Court Orders Closure of Delhi's Polluting Industries
By Devinder Sharma
NEW DELHI, India, December 14, 2000 (ENS) - The Supreme Court of India has issued a directive for closure of all polluting industries in New Delhi's residential and non-conforming areas within four weeks. Frantic government efforts are underway to implement the court's decision in an orderly manner.
Nearly 39,000 polluting industries are faced with closure by January 3 at the latest, throwing hundreds of thousands of people out of work.
Among the 62 types of affected businesses are leather, fertilizer, soft drink, bread and biscuits, food processing, paint industries, small boilers, meat and slaughter houses and various chemical industries.
The court's determination to provide a pollution free environment for Delhi's hassled residents became obvious when it applied the order for closure even to polluting units which have installed effluent treatment plants.
Appointing the Urban Development Ministry as the agency responsible for the implementation of the orders, the court made it clear that no stay or injunction against their directive can be granted by any court. The court said it would deal later with other industries located in the residential areas and those operating without licences.
In what is being viewed as an effort to bring in self regulation, the Lt. Governor of Delhi, Vijay Kapoor, on Tuesday ordered the closure of all such polluting units by December 17 at the latest. The order was issued after two days of hectic activities involving Delhi's chief minister, Sheila Dikshit; police commissioner, Ajai Raj Sharma and other ranking officials.
To ensure that the closure notice does not simply mean sealing the factory premises, the government made it clear that the "modus operandi will include cancellation of the ad hoc licence, if any, and disconnection of the water and electricity supply."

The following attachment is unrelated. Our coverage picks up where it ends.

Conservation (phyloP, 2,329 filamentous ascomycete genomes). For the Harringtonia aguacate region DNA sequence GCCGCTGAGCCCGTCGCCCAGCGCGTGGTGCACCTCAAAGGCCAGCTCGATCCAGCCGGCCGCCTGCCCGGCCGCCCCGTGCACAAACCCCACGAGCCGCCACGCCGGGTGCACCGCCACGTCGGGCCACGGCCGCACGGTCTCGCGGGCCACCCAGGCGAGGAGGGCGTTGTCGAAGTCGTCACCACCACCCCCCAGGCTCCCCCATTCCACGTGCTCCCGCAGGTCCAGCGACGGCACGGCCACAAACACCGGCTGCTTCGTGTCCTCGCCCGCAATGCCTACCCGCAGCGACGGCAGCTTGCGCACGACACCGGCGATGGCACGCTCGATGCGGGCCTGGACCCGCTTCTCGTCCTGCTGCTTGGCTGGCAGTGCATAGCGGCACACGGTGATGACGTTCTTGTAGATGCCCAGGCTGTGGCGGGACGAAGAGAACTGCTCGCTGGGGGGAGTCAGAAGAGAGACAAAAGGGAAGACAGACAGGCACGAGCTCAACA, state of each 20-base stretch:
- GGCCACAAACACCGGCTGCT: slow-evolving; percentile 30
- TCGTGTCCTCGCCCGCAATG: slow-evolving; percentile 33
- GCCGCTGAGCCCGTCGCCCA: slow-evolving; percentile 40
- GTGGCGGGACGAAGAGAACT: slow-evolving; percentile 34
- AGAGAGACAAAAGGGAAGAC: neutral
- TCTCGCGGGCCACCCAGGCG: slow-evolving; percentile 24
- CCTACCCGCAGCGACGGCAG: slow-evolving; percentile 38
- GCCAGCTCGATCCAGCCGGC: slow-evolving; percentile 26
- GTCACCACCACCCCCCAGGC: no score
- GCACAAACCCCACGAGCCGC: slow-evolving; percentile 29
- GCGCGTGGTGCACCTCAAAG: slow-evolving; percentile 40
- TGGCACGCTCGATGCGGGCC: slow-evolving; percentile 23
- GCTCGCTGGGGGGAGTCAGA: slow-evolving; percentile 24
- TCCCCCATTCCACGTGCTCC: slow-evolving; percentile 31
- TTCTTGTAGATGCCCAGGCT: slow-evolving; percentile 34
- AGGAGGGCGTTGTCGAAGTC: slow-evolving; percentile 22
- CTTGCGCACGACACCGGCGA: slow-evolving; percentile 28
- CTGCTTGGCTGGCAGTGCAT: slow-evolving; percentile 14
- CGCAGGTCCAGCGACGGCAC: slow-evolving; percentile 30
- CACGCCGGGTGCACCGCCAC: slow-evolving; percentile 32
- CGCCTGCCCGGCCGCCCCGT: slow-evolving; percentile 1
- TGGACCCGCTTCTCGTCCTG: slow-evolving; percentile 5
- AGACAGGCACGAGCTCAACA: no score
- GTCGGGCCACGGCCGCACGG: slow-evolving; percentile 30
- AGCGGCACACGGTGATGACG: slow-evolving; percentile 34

Those who refuse to close down will be prosecuted under the Environment Act, which stipulates imprisonment of up to five years, and a fine up to Rs100,000 (US$ 2,500).
Beginning December 18, a senior officer designated by the Delhi government has been required to monitor the situation and send in a report every alternate day.
Of the nearly 39,000 units facing closure, 6,586 factories, which by their own admission are polluting, have already been allocated alternative land for relocation.
The remaining are polluting units in non-conforming areas, whose owners did not apply for relocation or whose applications were rejected.
On Monday, passions run high among the elected members during a day long special session of the Delhi State Assembly called by the government. Many did not agree with the Supreme Court's order and went out of their way to criticize it. The remarks made by many agitated members against the Court were expunged from the record.
Chief minister Dikshit's rejection of the demand to seek the President of India's intervention on relocation of industries on the ground that the matter is sub judice generated widespread criticism from the members of the State Assembly.
In an effort to resolve the dispute, the chief minister announced that the government will present a policy paper on the state of industries.
The closure of polluting industries is part of the new Delhi government strategy to give a fresh impetus to its clean Delhi campaign. It must handle the solid waste problem in totality from collection to treatment at a disposal site.
The government is seeking the involvement of NGOs in door to door collection, segregation and transportation of garbage to community bins from homes, shops and industries. No further development of slums on public land is to be allowed.